In a press conference, the president of the republic Andres Manuel Lopez Obrador said “that the Federal Government will respect all the mining concessions in the country and the permits will not be revoked.” He announced that during his government no more agreements of this type will be signed, since more than 25% of the national territory has been given over in the past 36 years. He said that since his campaign he had made the commitment that the concessions would not be revoked. AMLO guaranteed however that the communities where mining is carried out will benefit from the taxes paid by the mining companies.

He also mentioned that “it will seek that mining companies, particularly those of Canadian origin, carry out clean exploitation and act as they are obliged to do in their country.” “That the miner is paid well, that they pay the amount of taxes they pay there, and that they do not pollute.”

The statements contradict others issued by AMLO, in the municipality of Minatitlan, state of Colima, in 2014, which were published through the official website of the president through which he said that when the National Regeneration Movement triumphed, the concessions would be thoroughly reviewed for the mining exploitation that had been given to foreign companies. That wasbecause, he said, the riches of Mexico would have to be for the benefit of Mexicans, not foreigners.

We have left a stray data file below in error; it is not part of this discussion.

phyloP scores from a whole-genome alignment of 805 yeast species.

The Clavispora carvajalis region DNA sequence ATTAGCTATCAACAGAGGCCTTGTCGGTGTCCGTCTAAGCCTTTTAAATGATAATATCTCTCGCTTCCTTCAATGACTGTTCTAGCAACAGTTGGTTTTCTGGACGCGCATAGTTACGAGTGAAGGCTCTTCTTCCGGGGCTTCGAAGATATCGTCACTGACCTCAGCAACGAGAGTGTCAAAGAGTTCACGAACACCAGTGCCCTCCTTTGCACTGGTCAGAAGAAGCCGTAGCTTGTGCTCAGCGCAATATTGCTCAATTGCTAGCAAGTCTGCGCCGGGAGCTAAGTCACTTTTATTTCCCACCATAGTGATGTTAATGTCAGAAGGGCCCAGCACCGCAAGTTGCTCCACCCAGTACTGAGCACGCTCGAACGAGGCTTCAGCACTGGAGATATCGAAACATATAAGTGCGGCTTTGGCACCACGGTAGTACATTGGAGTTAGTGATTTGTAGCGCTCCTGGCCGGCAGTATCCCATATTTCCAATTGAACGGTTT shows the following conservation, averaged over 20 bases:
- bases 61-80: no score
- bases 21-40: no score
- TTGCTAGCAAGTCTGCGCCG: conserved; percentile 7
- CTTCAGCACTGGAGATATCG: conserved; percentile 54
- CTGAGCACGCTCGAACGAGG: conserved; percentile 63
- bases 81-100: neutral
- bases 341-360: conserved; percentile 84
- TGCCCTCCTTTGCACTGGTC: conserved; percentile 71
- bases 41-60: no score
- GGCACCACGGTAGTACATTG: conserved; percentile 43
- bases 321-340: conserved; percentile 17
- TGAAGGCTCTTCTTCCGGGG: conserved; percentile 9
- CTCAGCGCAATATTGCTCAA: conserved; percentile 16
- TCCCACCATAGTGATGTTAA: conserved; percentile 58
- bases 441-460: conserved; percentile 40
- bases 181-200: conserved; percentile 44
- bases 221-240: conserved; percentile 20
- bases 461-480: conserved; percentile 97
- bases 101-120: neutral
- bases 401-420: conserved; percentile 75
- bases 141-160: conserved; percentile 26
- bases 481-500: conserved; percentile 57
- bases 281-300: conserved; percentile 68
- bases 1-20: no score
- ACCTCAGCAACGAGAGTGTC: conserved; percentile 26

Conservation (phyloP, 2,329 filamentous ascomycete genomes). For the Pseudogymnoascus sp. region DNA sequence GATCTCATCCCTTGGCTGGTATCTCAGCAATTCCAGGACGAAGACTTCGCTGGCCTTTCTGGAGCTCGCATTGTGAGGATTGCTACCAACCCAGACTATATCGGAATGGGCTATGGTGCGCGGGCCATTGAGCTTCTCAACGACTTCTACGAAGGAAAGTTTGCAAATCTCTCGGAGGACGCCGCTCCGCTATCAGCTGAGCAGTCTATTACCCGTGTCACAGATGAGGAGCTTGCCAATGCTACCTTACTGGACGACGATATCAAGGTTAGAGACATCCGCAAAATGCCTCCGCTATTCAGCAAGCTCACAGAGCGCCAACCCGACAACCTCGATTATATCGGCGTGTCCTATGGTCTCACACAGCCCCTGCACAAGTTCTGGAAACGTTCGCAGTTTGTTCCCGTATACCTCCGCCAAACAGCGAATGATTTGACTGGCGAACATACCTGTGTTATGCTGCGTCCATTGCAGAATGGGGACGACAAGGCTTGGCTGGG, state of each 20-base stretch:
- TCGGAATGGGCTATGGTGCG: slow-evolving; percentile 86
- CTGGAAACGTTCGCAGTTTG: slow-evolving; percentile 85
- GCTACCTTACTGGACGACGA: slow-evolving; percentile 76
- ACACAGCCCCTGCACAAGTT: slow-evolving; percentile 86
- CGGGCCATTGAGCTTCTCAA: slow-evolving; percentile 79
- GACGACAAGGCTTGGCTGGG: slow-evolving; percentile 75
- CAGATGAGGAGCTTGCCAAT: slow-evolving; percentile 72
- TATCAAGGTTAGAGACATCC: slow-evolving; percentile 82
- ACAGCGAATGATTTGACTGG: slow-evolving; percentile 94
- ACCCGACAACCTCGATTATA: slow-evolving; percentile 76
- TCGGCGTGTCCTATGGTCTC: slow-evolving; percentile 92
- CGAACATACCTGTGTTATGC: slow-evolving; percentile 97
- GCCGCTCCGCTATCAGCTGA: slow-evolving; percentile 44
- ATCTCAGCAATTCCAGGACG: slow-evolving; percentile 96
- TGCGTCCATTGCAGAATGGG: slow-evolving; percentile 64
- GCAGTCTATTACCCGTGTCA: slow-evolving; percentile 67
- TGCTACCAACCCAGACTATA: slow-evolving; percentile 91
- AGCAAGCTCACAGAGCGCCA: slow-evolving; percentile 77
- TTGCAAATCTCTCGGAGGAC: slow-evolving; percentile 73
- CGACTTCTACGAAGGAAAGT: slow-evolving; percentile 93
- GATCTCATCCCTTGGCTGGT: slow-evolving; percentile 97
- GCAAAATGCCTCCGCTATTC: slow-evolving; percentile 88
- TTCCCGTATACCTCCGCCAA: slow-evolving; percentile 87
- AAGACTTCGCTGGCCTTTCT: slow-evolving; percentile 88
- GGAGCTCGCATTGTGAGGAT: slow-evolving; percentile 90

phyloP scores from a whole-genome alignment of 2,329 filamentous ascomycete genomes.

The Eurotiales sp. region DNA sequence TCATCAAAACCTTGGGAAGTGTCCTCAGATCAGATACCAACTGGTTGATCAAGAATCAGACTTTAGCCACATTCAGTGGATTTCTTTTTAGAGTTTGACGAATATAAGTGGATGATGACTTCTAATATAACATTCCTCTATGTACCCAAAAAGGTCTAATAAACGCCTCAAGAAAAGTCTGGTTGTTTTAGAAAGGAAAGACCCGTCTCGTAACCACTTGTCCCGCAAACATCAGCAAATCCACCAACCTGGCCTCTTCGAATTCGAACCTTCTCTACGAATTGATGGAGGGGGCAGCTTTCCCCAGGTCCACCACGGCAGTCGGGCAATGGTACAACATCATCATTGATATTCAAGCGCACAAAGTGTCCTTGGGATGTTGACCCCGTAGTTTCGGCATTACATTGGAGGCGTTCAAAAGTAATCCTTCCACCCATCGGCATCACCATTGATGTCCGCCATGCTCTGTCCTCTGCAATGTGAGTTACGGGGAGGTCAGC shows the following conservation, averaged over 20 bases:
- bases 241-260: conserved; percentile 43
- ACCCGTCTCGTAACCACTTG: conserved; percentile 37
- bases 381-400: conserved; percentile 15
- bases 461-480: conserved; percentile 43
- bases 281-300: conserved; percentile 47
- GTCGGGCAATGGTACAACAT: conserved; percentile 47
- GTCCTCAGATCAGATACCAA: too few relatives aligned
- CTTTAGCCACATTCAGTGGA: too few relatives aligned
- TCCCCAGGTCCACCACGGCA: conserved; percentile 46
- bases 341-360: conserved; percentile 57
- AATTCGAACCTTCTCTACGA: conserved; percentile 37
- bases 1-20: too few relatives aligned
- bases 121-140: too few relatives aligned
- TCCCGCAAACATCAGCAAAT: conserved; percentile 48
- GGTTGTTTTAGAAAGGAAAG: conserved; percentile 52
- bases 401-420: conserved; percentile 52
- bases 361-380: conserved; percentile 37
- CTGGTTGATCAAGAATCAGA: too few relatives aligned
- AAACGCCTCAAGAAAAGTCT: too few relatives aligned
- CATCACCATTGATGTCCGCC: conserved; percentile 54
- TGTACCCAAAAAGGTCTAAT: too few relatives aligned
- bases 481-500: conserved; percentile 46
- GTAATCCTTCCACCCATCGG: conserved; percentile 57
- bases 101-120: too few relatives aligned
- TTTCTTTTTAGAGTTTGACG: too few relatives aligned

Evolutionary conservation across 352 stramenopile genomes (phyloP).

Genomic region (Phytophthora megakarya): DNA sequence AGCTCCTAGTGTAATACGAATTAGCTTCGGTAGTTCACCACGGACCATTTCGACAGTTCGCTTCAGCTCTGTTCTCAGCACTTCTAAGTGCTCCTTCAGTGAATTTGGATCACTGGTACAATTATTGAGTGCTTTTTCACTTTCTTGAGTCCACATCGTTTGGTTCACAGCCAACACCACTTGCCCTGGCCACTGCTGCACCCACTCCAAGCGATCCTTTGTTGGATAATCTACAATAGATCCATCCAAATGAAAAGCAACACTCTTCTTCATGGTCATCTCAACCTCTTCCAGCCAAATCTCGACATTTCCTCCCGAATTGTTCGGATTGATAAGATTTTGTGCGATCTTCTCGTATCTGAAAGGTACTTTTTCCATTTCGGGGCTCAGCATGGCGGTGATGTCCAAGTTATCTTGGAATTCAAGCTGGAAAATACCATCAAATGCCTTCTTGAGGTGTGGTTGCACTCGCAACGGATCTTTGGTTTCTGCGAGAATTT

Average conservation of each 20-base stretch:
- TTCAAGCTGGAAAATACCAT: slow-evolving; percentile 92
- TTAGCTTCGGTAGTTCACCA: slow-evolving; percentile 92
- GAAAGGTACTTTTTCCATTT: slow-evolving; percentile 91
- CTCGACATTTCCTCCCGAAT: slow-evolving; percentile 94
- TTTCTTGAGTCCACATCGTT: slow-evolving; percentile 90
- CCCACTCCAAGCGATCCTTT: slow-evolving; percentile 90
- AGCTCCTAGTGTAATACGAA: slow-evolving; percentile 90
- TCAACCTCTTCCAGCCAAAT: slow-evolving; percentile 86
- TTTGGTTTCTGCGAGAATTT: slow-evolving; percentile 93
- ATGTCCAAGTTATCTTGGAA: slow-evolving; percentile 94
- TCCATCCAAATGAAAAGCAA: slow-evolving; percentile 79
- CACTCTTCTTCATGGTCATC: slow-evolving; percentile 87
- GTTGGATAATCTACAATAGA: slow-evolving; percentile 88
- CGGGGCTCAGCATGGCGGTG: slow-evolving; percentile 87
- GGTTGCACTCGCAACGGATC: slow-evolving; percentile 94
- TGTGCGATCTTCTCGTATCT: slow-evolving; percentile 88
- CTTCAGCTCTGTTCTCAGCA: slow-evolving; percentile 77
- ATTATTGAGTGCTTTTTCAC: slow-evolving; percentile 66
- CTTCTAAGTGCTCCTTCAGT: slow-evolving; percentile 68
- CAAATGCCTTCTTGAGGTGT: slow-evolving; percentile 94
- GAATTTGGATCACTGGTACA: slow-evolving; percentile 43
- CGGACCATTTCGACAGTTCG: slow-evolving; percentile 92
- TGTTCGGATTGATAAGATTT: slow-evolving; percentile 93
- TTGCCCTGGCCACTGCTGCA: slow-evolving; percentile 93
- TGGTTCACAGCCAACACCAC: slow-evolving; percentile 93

Several newspapers also stressed that in February, during the Mexico Mining Forum 2019, the Undersecretary of Mining of the Ministry of Economy reported that “the cancellation of more than five thousand mining concessions in the country is being analyzed.”

Meanwhile, Miguel Mijangos Martínez, spokesman for Mexican Network of Those Affected by Mining (REMA in its Spanish acronym) stated that “the policy of the federal government has very mild nuances. If we see the problem of the extractive model as a whole, mining, water, biodiversity, fracking (hydraulic fracturing), gas … there are no significant changes. In REMA we think that the positions of power were reinforced, because now there are former entrepreneurs in public positions, (and that is) a position of advantage against the communities”, according to La Jornada. It stated that more than teo thousand rural communities in about 50 municipalities of Chiapas, Oaxaca, Veracruz, Puebla, Guerrero, Chihuahua and San Luis Potosi have declared themselves free of mining through legal actions.

Many of these communities continue with their demands for the cancellation of concessions in their territories, among them the Zapotec peoples of the Central Valleys of Oaxaca and the Wixarikas of San Luis Potosi. The latter hope to be able to engage in dialogue with the president on a final judgment given the injunctions that were processed in 2012 against the 78 concessions granted to two Canadian mining companies during the Felipe Calderon administration, which cover 70% of the 140,000 hectares of the protected natural area of Wirikuta.